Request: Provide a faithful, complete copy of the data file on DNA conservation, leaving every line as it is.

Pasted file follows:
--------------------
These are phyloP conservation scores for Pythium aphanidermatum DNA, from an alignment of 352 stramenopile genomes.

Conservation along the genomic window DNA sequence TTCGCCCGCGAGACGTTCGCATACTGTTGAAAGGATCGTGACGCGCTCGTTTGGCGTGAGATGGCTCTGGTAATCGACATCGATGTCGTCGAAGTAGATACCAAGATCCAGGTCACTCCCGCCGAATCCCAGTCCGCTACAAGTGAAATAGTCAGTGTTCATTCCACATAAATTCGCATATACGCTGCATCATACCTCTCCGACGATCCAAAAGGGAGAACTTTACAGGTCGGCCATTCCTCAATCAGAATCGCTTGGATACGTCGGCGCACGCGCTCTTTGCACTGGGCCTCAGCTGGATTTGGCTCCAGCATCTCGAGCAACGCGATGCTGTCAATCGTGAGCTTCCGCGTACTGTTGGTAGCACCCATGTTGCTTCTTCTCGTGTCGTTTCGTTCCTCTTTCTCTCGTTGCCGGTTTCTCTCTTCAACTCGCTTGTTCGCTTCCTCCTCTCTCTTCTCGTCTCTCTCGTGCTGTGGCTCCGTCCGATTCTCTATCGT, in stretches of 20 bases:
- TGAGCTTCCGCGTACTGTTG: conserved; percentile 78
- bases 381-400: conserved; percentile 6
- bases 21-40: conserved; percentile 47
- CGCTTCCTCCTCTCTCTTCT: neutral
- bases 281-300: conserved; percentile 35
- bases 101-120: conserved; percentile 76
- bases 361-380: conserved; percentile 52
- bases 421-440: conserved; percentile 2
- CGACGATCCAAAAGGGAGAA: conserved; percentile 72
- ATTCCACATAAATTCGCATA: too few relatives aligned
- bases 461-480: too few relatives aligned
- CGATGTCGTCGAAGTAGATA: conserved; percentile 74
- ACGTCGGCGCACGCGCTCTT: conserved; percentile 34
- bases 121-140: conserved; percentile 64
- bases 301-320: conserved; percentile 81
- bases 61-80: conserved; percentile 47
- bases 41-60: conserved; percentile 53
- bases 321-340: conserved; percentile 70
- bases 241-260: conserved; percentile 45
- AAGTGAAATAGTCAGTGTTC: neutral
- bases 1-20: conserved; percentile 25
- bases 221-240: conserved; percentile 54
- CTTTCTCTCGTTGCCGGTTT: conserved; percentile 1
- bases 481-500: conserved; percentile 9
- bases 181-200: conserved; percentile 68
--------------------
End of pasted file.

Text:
These are phyloP conservation scores for Pythium aphanidermatum DNA, from an alignment of 352 stramenopile genomes.

Conservation along the genomic window DNA sequence TTCGCCCGCGAGACGTTCGCATACTGTTGAAAGGATCGTGACGCGCTCGTTTGGCGTGAGATGGCTCTGGTAATCGACATCGATGTCGTCGAAGTAGATACCAAGATCCAGGTCACTCCCGCCGAATCCCAGTCCGCTACAAGTGAAATAGTCAGTGTTCATTCCACATAAATTCGCATATACGCTGCATCATACCTCTCCGACGATCCAAAAGGGAGAACTTTACAGGTCGGCCATTCCTCAATCAGAATCGCTTGGATACGTCGGCGCACGCGCTCTTTGCACTGGGCCTCAGCTGGATTTGGCTCCAGCATCTCGAGCAACGCGATGCTGTCAATCGTGAGCTTCCGCGTACTGTTGGTAGCACCCATGTTGCTTCTTCTCGTGTCGTTTCGTTCCTCTTTCTCTCGTTGCCGGTTTCTCTCTTCAACTCGCTTGTTCGCTTCCTCCTCTCTCTTCTCGTCTCTCTCGTGCTGTGGCTCCGTCCGATTCTCTATCGT, in stretches of 20 bases:
- TGAGCTTCCGCGTACTGTTG: conserved; percentile 78
- bases 381-400: conserved; percentile 6
- bases 21-40: conserved; percentile 47
- CGCTTCCTCCTCTCTCTTCT: neutral
- bases 281-300: conserved; percentile 35
- bases 101-120: conserved; percentile 76
- bases 361-380: conserved; percentile 52
- bases 421-440: conserved; percentile 2
- CGACGATCCAAAAGGGAGAA: conserved; percentile 72
- ATTCCACATAAATTCGCATA: too few relatives aligned
- bases 461-480: too few relatives aligned
- CGATGTCGTCGAAGTAGATA: conserved; percentile 74
- ACGTCGGCGCACGCGCTCTT: conserved; percentile 34
- bases 121-140: conserved; percentile 64
- bases 301-320: conserved; percentile 81
- bases 61-80: conserved; percentile 47
- bases 41-60: conserved; percentile 53
- bases 321-340: conserved; percentile 70
- bases 241-260: conserved; percentile 45
- AAGTGAAATAGTCAGTGTTC: neutral
- bases 1-20: conserved; percentile 25
- bases 221-240: conserved; percentile 54
- CTTTCTCTCGTTGCCGGTTT: conserved; percentile 1
- bases 481-500: conserved; percentile 9
- bases 181-200: conserved; percentile 68